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Chapter 8: Introduction to Hypothesis Testing

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2 Hypothesis Testing An inferential procedure that uses sample data to evaluate the credibility of a hypothesis about a population.

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3 Before and after treatment comparisons µ = 18 µ = ? = 4 Known population before treatment Unknown population after treatment TreatmentTreatment

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4 Hypothesis Testing Step 1: State hypothesis Step 2: Set criteria for decision Step 3: Collect sample data Step 4: Evaluate null hypothesis Step 5: Conclusion

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5 Infant handling problem We know that the average GRE score for college seniors is µ = 500 and = 100. A researcher is interested in effect of the Kaplan course on GRE scores. A random sample of 100 college seniors is selected and take the Kaplan GRE Training course. Afterwards, each is given the GRE exam. Average scores after training are 525 for the sample of 100 students.

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6 Before and after treatment comparisons µ = 500 µ = ? =100 Known population before treatment Unknown population after treatment TreatmentTreatment

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7 Hypothesis testing example problem µ = 500 g = 100 g Step 1: Ho:Ho: µ = 500 GRE after Kaplan Course GRE after Kaplan Course ( There is no effect of the Kaplan training course on average GRE scores ) H1:H1: µ 500 (There is an effect…) = 0.05 Step 2: Set criteria -1.961.96 z Critical Region z > 1.96 z < -1.96 or Step 3:n = 100X = 525 Step 4: Reject H o because Z obt of 2.5 is in the critical region. Step 5: Conclusion. The Kaplan training course significantly increased GRE scores on average, z = 2.5, p <.05.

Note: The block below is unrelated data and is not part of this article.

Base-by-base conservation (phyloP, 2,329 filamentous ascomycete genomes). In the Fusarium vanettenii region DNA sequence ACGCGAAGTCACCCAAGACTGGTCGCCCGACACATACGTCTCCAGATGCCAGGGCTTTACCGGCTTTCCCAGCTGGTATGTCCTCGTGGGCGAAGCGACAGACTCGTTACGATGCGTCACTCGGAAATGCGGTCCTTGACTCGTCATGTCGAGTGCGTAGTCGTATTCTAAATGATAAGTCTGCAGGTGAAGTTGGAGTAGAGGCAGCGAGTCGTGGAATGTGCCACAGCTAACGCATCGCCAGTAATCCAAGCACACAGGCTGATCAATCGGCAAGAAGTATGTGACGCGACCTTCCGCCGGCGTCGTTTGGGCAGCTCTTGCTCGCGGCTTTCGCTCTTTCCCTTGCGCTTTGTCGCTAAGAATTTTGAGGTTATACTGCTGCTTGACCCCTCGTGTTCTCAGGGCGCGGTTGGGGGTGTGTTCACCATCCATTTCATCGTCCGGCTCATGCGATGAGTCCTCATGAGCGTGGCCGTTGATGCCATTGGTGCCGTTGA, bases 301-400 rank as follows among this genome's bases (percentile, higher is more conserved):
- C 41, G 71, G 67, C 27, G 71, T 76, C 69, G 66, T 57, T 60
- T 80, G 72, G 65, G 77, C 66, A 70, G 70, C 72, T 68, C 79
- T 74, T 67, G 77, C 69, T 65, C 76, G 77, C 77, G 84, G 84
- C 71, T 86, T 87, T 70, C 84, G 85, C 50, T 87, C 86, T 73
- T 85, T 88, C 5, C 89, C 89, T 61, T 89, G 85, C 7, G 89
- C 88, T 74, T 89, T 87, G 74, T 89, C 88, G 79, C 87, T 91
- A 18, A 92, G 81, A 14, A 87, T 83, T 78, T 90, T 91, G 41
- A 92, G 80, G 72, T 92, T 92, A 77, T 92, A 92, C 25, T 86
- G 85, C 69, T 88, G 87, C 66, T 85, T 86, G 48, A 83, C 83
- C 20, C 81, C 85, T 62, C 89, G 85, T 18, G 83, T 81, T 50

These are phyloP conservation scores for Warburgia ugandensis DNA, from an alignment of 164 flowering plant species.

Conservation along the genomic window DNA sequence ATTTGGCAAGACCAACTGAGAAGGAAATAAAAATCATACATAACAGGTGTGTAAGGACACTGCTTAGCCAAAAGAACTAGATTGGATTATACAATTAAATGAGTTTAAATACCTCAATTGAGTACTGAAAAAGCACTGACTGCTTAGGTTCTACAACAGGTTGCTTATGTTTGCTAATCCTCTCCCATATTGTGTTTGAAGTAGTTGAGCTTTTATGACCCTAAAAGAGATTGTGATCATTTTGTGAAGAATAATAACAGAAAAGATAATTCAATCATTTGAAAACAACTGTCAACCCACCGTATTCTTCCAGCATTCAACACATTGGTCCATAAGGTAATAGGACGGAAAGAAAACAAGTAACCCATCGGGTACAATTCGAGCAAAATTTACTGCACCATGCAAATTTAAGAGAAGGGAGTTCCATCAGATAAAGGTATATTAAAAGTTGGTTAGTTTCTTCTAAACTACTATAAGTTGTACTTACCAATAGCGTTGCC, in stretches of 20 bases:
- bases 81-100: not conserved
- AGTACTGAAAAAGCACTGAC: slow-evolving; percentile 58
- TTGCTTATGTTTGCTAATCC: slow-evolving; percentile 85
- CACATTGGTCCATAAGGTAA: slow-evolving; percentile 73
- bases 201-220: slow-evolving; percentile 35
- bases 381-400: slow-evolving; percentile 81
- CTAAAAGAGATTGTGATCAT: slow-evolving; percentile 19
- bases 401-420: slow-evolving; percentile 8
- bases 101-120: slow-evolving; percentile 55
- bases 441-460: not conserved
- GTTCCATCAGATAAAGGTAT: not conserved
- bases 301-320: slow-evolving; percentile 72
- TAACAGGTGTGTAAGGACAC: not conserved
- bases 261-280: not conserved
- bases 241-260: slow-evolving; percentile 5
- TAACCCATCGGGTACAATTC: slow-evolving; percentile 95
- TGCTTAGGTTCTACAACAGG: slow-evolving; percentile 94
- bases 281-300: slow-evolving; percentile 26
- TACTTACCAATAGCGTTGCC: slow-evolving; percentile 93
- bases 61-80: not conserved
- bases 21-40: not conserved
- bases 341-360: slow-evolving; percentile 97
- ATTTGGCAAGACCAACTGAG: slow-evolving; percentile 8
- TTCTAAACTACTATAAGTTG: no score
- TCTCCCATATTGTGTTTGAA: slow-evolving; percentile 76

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8 Evaluating Hypotheses Reject H o Middle 95% 480.4500519.6 Very Unlikely X µ -1.960+1.96 z

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What is the effect of alcohol on fetal development? 9

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10 Before and after treatment comparisons µ = 18 µ = ? = 4 Known population before treatment Unknown population after treatment TreatmentTreatment